Historic Pelham

Presenting the rich history of Pelham, NY in Westchester County: current historical research, descriptions of how to research Pelham history online and genealogy discussions of Pelham families.

Friday, April 30, 2010

"Truly, An Illuminating Little Passage in the History of New-York!" - Efforts to Develop Shore Road Trolley Line in 1897

Recently I wrote a brief posting on efforts to develop a trolley line on Shore Road in 1897.  See Wed., April 28, 2010:  Efforts by the Pelham Park Horse Railroad to Expand and Develop a Trolley Car Line on Shore Road in 1897.

I have located another couple of references to the incident.  One notes that the line was unlikely to be built and described the whole affair as "Truly, an illuminating little passage in the history of New-York!"  The second is a one sentence reference indicating that a court injunction was issued forbidding the Mayor and Aldermen from taking any further action in the matter.  I have transcribed the articles below.


It now appears probable that the franchise granted on Thursday for a surface railroad through Pelham Bay Park and along the shore road will be made inoperative by the refusal of the Park Board to give its consent to the grab.  It is desirable, nevertheless, to say that the action of the Aldermen was a signally indecent exhibition of infidelity to public interests and of contempt for public opinion.  The resolutions bestowing a rich gift on persons who have not yet been identified, but are obviously in close touch with Tammany Hall, were rushed through with little more discussion than was necessary to afford a chance for discovering and removing flaws which might have impaired their value.  The whole procedure was in flat contradiction of the professions and promises concerning public franchises on which Tammany candidates were elected on November 2, and a rank violation of the policy which the new charter embodies.  The plain, undisputed purpose was to get ahead of the charter if possible, and cheat the city for the benefit of individuals with a pull.  The job is altogether fit to be compared with that which was put through in Brooklyn the day before, and which within twenty-four hours ran up against an injunction.  Perhaps in our case an obstacle of that sort is not needed or available, but by some means the business ought to be stopped, and it is gratifying to believe that the Park Board has the power and will to stop it.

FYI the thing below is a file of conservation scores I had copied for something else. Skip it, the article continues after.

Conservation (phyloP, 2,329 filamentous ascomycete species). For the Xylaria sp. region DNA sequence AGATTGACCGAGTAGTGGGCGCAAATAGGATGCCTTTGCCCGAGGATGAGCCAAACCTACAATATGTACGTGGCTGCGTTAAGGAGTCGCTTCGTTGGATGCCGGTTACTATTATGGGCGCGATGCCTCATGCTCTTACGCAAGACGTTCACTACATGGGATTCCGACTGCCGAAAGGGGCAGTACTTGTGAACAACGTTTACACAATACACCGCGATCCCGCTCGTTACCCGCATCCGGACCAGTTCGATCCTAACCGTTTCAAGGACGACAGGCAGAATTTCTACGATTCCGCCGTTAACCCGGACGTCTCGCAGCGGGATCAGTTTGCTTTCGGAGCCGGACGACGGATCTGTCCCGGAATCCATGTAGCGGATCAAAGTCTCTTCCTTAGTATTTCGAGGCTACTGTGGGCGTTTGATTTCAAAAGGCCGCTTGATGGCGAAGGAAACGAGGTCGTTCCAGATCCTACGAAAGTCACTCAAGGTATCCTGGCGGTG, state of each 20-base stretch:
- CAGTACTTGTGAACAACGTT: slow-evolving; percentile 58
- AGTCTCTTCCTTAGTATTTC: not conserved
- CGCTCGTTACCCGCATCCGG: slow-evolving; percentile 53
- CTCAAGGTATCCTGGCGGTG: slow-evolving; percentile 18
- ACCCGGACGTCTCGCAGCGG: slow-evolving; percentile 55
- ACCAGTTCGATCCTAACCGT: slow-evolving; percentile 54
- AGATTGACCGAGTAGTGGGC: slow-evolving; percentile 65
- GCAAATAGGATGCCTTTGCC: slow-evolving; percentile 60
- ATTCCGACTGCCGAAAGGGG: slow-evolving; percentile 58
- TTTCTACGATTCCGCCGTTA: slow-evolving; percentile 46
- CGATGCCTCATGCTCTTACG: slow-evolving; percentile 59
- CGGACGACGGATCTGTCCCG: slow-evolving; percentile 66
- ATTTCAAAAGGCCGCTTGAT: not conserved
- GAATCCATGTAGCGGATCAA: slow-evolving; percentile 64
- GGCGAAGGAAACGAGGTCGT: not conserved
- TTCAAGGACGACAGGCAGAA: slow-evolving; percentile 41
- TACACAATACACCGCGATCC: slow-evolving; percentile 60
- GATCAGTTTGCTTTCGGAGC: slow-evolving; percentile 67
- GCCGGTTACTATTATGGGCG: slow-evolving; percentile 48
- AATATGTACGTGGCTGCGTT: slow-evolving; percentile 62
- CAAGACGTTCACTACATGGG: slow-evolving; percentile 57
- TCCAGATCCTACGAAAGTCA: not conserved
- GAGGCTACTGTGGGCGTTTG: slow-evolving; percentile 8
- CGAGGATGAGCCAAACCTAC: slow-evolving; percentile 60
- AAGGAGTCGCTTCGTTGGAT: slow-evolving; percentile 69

There is no conceivable motive for such a performance which is not discreditable.  The only reason for such haste is found in the fact that the days when such a thing can be done are almost past.  There is not a single citizen of New-York who doubts that the provision of the new charter limiting the bestowal of franchises is a good thing for the city, however it may affect the private interests and calculations of individuals.  Every Alderman who voted for this Pelham Park Railroad scheme knows that he betrayed the public welfare in so doing.  'How do you reconcile this with your platform about municipal ownership?' asked Alderman Hall.  'That is easy enough to answer,' remarked Alderman Goodman, who also voted against the resolution; 'the election is over.'  'You bet the election is over,' said Alderman Noonan; 'you fellows on the other side ought to know that.'  Truly, an illuminating little passage in the history of New-York!"

Source:  The Aldermen Hard At It, New-York Daily Tribune, Dec. 2, 1897, p. 6, col. 2.

The following brief reference indicates that a few days later, a court injunction was issued in the matter.

"CITY AND SUBURBAN.--An injunction was served upon the Mayor and Aldermen restraining them from taking action in the Pelham Park Railroad matter. . . . "

Source:  City and Suburban, New-York Daily Tribune, Dec. 8, 1897, p. 8, col. 1.

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